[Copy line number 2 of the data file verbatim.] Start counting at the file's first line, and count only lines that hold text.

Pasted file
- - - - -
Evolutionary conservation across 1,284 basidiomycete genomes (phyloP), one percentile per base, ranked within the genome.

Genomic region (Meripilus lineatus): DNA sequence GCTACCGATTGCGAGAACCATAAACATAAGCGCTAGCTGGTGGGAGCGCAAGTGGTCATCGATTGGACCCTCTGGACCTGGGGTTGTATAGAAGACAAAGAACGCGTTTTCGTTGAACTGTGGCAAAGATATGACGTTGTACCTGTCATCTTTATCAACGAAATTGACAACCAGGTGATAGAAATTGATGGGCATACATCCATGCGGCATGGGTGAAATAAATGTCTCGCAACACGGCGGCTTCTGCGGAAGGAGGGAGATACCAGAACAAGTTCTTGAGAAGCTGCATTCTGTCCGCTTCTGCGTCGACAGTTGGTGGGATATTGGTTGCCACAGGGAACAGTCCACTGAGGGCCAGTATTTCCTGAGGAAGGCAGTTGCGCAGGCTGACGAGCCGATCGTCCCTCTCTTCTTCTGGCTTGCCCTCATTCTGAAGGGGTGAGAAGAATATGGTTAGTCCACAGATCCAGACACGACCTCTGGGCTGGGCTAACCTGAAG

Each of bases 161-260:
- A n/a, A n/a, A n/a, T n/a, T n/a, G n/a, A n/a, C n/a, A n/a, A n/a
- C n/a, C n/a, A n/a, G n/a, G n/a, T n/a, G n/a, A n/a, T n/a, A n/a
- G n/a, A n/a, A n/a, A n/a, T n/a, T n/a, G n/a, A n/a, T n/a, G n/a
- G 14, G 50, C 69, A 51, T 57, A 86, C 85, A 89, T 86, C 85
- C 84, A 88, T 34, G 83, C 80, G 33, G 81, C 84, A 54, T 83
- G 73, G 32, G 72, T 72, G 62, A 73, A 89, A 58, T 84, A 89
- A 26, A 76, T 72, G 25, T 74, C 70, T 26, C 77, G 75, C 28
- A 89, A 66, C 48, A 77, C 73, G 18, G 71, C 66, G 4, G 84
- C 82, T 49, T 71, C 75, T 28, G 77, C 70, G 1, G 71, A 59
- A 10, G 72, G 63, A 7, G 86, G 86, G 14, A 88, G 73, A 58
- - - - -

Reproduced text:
Genomic region (Meripilus lineatus): DNA sequence GCTACCGATTGCGAGAACCATAAACATAAGCGCTAGCTGGTGGGAGCGCAAGTGGTCATCGATTGGACCCTCTGGACCTGGGGTTGTATAGAAGACAAAGAACGCGTTTTCGTTGAACTGTGGCAAAGATATGACGTTGTACCTGTCATCTTTATCAACGAAATTGACAACCAGGTGATAGAAATTGATGGGCATACATCCATGCGGCATGGGTGAAATAAATGTCTCGCAACACGGCGGCTTCTGCGGAAGGAGGGAGATACCAGAACAAGTTCTTGAGAAGCTGCATTCTGTCCGCTTCTGCGTCGACAGTTGGTGGGATATTGGTTGCCACAGGGAACAGTCCACTGAGGGCCAGTATTTCCTGAGGAAGGCAGTTGCGCAGGCTGACGAGCCGATCGTCCCTCTCTTCTTCTGGCTTGCCCTCATTCTGAAGGGGTGAGAAGAATATGGTTAGTCCACAGATCCAGACACGACCTCTGGGCTGGGCTAACCTGAAG